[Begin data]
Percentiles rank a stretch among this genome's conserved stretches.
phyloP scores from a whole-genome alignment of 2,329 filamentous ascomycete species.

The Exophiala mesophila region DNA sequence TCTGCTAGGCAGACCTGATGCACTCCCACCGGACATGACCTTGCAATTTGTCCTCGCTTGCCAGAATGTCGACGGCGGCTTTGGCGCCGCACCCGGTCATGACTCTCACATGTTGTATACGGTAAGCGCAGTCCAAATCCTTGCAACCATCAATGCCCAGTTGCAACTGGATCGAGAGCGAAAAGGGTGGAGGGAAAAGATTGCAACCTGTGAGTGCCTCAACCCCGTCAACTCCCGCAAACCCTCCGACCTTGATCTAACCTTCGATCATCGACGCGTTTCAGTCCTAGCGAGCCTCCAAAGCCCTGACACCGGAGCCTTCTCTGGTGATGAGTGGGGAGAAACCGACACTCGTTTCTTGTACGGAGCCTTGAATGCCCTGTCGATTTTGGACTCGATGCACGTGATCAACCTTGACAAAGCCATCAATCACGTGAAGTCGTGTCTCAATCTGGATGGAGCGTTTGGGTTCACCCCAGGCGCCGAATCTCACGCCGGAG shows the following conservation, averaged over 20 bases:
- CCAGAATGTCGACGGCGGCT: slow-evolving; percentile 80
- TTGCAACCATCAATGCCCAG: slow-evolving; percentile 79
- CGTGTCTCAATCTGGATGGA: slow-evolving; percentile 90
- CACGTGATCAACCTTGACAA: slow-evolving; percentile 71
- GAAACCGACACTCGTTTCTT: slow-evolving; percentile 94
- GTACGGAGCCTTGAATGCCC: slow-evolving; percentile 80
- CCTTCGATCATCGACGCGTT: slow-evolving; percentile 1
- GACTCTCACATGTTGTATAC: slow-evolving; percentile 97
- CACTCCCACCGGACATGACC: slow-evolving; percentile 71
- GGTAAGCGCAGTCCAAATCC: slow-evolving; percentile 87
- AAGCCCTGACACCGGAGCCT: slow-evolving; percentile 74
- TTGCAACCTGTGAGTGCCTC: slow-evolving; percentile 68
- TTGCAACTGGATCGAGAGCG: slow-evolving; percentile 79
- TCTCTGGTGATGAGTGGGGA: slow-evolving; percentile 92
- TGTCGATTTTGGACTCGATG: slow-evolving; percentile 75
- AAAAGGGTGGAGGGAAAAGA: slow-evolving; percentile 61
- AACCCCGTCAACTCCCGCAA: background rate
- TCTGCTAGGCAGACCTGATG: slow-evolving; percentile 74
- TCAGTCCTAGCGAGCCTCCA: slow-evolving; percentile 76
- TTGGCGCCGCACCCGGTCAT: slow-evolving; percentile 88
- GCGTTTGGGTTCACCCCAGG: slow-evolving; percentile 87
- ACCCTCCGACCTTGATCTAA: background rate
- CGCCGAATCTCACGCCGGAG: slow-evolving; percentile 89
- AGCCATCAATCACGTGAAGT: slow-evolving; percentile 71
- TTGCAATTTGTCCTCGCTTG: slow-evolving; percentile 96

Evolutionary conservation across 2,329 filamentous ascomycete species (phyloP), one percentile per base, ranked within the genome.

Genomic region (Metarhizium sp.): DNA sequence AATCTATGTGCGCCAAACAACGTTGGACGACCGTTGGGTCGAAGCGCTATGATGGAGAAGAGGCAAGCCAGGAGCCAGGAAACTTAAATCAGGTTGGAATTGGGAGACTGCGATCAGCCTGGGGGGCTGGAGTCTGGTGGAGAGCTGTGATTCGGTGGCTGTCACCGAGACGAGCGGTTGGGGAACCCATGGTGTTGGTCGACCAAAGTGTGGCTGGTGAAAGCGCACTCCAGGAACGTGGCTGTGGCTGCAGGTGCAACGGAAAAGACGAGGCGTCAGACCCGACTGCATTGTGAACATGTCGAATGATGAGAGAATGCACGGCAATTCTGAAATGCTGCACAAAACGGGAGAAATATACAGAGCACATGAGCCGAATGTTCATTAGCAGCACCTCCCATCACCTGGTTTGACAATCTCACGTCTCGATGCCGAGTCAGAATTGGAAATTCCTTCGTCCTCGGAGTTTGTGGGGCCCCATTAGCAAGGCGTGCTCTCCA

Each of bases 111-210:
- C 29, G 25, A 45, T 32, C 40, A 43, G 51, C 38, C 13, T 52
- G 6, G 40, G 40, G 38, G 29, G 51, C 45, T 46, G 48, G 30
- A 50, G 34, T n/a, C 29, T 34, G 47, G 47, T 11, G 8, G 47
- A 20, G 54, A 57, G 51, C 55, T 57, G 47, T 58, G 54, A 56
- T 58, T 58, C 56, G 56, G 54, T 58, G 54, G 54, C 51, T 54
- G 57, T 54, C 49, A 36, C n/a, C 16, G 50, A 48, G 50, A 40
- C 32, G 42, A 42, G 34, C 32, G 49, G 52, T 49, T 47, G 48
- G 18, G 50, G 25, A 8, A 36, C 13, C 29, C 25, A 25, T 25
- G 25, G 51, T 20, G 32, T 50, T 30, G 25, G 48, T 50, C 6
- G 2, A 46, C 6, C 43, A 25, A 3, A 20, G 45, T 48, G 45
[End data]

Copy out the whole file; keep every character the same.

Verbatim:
Percentiles rank a stretch among this genome's conserved stretches.
phyloP scores from a whole-genome alignment of 2,329 filamentous ascomycete species.

The Exophiala mesophila region DNA sequence TCTGCTAGGCAGACCTGATGCACTCCCACCGGACATGACCTTGCAATTTGTCCTCGCTTGCCAGAATGTCGACGGCGGCTTTGGCGCCGCACCCGGTCATGACTCTCACATGTTGTATACGGTAAGCGCAGTCCAAATCCTTGCAACCATCAATGCCCAGTTGCAACTGGATCGAGAGCGAAAAGGGTGGAGGGAAAAGATTGCAACCTGTGAGTGCCTCAACCCCGTCAACTCCCGCAAACCCTCCGACCTTGATCTAACCTTCGATCATCGACGCGTTTCAGTCCTAGCGAGCCTCCAAAGCCCTGACACCGGAGCCTTCTCTGGTGATGAGTGGGGAGAAACCGACACTCGTTTCTTGTACGGAGCCTTGAATGCCCTGTCGATTTTGGACTCGATGCACGTGATCAACCTTGACAAAGCCATCAATCACGTGAAGTCGTGTCTCAATCTGGATGGAGCGTTTGGGTTCACCCCAGGCGCCGAATCTCACGCCGGAG shows the following conservation, averaged over 20 bases:
- CCAGAATGTCGACGGCGGCT: slow-evolving; percentile 80
- TTGCAACCATCAATGCCCAG: slow-evolving; percentile 79
- CGTGTCTCAATCTGGATGGA: slow-evolving; percentile 90
- CACGTGATCAACCTTGACAA: slow-evolving; percentile 71
- GAAACCGACACTCGTTTCTT: slow-evolving; percentile 94
- GTACGGAGCCTTGAATGCCC: slow-evolving; percentile 80
- CCTTCGATCATCGACGCGTT: slow-evolving; percentile 1
- GACTCTCACATGTTGTATAC: slow-evolving; percentile 97
- CACTCCCACCGGACATGACC: slow-evolving; percentile 71
- GGTAAGCGCAGTCCAAATCC: slow-evolving; percentile 87
- AAGCCCTGACACCGGAGCCT: slow-evolving; percentile 74
- TTGCAACCTGTGAGTGCCTC: slow-evolving; percentile 68
- TTGCAACTGGATCGAGAGCG: slow-evolving; percentile 79
- TCTCTGGTGATGAGTGGGGA: slow-evolving; percentile 92
- TGTCGATTTTGGACTCGATG: slow-evolving; percentile 75
- AAAAGGGTGGAGGGAAAAGA: slow-evolving; percentile 61
- AACCCCGTCAACTCCCGCAA: background rate
- TCTGCTAGGCAGACCTGATG: slow-evolving; percentile 74
- TCAGTCCTAGCGAGCCTCCA: slow-evolving; percentile 76
- TTGGCGCCGCACCCGGTCAT: slow-evolving; percentile 88
- GCGTTTGGGTTCACCCCAGG: slow-evolving; percentile 87
- ACCCTCCGACCTTGATCTAA: background rate
- CGCCGAATCTCACGCCGGAG: slow-evolving; percentile 89
- AGCCATCAATCACGTGAAGT: slow-evolving; percentile 71
- TTGCAATTTGTCCTCGCTTG: slow-evolving; percentile 96

Evolutionary conservation across 2,329 filamentous ascomycete species (phyloP), one percentile per base, ranked within the genome.

Genomic region (Metarhizium sp.): DNA sequence AATCTATGTGCGCCAAACAACGTTGGACGACCGTTGGGTCGAAGCGCTATGATGGAGAAGAGGCAAGCCAGGAGCCAGGAAACTTAAATCAGGTTGGAATTGGGAGACTGCGATCAGCCTGGGGGGCTGGAGTCTGGTGGAGAGCTGTGATTCGGTGGCTGTCACCGAGACGAGCGGTTGGGGAACCCATGGTGTTGGTCGACCAAAGTGTGGCTGGTGAAAGCGCACTCCAGGAACGTGGCTGTGGCTGCAGGTGCAACGGAAAAGACGAGGCGTCAGACCCGACTGCATTGTGAACATGTCGAATGATGAGAGAATGCACGGCAATTCTGAAATGCTGCACAAAACGGGAGAAATATACAGAGCACATGAGCCGAATGTTCATTAGCAGCACCTCCCATCACCTGGTTTGACAATCTCACGTCTCGATGCCGAGTCAGAATTGGAAATTCCTTCGTCCTCGGAGTTTGTGGGGCCCCATTAGCAAGGCGTGCTCTCCA

Each of bases 111-210:
- C 29, G 25, A 45, T 32, C 40, A 43, G 51, C 38, C 13, T 52
- G 6, G 40, G 40, G 38, G 29, G 51, C 45, T 46, G 48, G 30
- A 50, G 34, T n/a, C 29, T 34, G 47, G 47, T 11, G 8, G 47
- A 20, G 54, A 57, G 51, C 55, T 57, G 47, T 58, G 54, A 56
- T 58, T 58, C 56, G 56, G 54, T 58, G 54, G 54, C 51, T 54
- G 57, T 54, C 49, A 36, C n/a, C 16, G 50, A 48, G 50, A 40
- C 32, G 42, A 42, G 34, C 32, G 49, G 52, T 49, T 47, G 48
- G 18, G 50, G 25, A 8, A 36, C 13, C 29, C 25, A 25, T 25
- G 25, G 51, T 20, G 32, T 50, T 30, G 25, G 48, T 50, C 6
- G 2, A 46, C 6, C 43, A 25, A 3, A 20, G 45, T 48, G 45